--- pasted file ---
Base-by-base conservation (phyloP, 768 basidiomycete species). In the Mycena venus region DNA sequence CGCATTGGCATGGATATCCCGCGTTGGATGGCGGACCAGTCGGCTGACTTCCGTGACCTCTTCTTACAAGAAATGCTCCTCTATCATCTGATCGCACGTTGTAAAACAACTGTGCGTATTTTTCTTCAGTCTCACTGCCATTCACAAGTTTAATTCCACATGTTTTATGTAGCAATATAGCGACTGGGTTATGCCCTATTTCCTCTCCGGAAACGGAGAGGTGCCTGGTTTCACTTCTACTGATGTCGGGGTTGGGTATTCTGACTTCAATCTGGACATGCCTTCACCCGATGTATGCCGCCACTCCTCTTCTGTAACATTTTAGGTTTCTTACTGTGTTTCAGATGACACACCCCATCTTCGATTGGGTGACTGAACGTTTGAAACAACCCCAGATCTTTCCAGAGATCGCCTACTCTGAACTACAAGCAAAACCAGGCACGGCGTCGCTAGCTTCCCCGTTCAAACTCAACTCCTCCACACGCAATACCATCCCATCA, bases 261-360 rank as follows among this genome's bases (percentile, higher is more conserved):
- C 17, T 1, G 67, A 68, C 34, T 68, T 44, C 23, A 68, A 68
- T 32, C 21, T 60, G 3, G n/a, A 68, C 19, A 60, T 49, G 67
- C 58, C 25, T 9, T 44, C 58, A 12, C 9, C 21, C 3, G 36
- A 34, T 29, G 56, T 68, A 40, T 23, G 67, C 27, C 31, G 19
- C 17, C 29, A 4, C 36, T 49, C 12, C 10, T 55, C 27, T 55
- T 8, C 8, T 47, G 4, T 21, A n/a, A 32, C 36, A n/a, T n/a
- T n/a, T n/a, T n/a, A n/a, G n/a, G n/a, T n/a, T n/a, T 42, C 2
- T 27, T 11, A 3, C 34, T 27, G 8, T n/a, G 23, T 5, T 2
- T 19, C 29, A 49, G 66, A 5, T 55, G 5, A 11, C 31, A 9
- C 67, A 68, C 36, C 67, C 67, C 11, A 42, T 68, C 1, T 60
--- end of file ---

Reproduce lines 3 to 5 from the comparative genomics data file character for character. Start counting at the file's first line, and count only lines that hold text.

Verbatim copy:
- T 32, C 21, T 60, G 3, G n/a, A 68, C 19, A 60, T 49, G 67
- C 58, C 25, T 9, T 44, C 58, A 12, C 9, C 21, C 3, G 36
- A 34, T 29, G 56, T 68, A 40, T 23, G 67, C 27, C 31, G 19